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You get a DFA and a beating?
2008-05-05 13:09
by Bob Timmermann

Jacque Jones of the Tigers was designated for assignment today.

The headline on Yahoo! Sports about it reads (since fixed):

Tigers OF Jones leaves with contusion

2008-05-05 13:15:53
1.   underdog
This brings up another pet peeve of mine, which I see all the time nowadays -- so frequently, I'm starting to doubt my own sanity. Maybe I'm wrong, but isn't it actually improper to say someone needs to "get untracked"? Shouldn't it really be "on track"? Untracked implies the same as derailed, if you take it literally, i.e., off the tracks. I know people are meaning it as "get unstuck" but it just seems like it's wrong.

Not as wrong as a phantom contusion, though.

2008-05-05 13:28:49
2.   DXMachina
If you consider the ruts in a road as a track, getting untracked might be a good thing.
2008-05-05 13:29:33
3.   old dodger fan
In his last game, about a week ago, he was 2 for 5, scored 3 runs and hit his first HR of the season. He probably thought he had just gotten back "on track". Little did he know he was done in Detroit.
2008-05-05 13:31:03
4.   underdog
2 - Maybe, "in a rut" makes more sense as a way to say that, though. But I'm sure that's what it means. I suppose I should just get off this track and give it up.
2008-05-05 13:36:51
5.   Bob Timmermann
2008-05-05 13:53:28
6.   StolenMonkey86
Yep, not everyone can hit .160 and still keep a major league starting job.
2008-05-05 13:55:52
7.   Cliff Corcoran
From Merriam-Webster's on-line:


transitive verb

: to cause to escape from a slump

Seems it's pretty much a sports-only usage.

More here:

That said, as an editor, I've always replaced that use of "untracked" with "on track," even in a sports context.

2008-05-05 14:01:12
8.   underdog
7 Ditto here. I guess editors get paid to be anal (but at least we're not paid very well for it). Anyway, glad I'm not the only one so bothered.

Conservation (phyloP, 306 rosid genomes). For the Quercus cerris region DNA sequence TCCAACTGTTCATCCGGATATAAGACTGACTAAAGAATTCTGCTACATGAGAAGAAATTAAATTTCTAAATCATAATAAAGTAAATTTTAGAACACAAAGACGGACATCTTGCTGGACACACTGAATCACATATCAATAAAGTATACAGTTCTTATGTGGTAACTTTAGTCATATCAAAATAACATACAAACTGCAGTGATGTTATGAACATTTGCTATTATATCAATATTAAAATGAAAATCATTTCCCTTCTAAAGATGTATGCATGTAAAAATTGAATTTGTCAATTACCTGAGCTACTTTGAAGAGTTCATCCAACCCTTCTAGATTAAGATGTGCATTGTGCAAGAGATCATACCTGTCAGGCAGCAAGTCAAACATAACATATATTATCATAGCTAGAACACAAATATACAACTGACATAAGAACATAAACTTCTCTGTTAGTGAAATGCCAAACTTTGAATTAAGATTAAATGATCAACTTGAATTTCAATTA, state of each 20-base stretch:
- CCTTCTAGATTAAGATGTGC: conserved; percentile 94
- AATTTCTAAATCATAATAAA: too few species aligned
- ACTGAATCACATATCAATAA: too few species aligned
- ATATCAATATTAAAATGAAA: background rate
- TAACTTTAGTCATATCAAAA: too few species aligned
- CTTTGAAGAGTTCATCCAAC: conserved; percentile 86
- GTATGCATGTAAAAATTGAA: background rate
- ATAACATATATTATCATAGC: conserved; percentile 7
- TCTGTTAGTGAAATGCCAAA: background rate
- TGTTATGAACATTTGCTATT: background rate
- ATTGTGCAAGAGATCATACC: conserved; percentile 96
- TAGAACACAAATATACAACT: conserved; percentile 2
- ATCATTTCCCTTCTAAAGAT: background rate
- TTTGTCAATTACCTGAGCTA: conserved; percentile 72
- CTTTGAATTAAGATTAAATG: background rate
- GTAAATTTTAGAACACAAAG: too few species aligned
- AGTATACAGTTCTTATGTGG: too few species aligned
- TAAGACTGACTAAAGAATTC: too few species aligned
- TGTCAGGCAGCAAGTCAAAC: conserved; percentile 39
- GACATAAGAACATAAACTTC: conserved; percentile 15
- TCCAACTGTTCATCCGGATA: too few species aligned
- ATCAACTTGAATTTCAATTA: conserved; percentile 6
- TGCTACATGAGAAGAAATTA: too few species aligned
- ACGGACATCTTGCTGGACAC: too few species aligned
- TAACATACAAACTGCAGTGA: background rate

2008-05-05 14:12:57
9.   D4P
I hate "untracked".
2008-05-05 14:41:31
10.   MC Safety
2008-05-05 14:46:17
11.   bobsbrother
Is having something go downhill a good thing or a bad thing? "And from there, it was downhill all the way," seems good, there was nothing stopping you. But then, if you said, something "went downhill fast," that sounds bad.
Next up: anxious vs. eager.
2008-05-05 15:08:27
12.   JoeyP
He was useless PVL that should have never been signed by the Tigers. Another Sean Casey-esque (what the tigers thinking???) type of signing.

Free Marcus Thames.

2008-05-05 15:45:41
13.   Brent is a Dodger Fan
I will offer the following, similar misuses:

- Irregardless: it is either irrespective, or regardless. Those saying "irregardless" are naively (or ironically) combining these two other words.

- Buy Off: you can obtain a person's buy-in, or you can have that person sign-of. Again, those saying "buy off" are naively (or lazily) combining these two phrases.

Likewise, "untracked" seems to be a combination, a made up expression, irrespective of what Merriam-Webster's on-line says.

2008-05-05 17:36:54
14.   fordprefect
I twitch the same way whenever irregardless or irrespective is used. Just can't help it.

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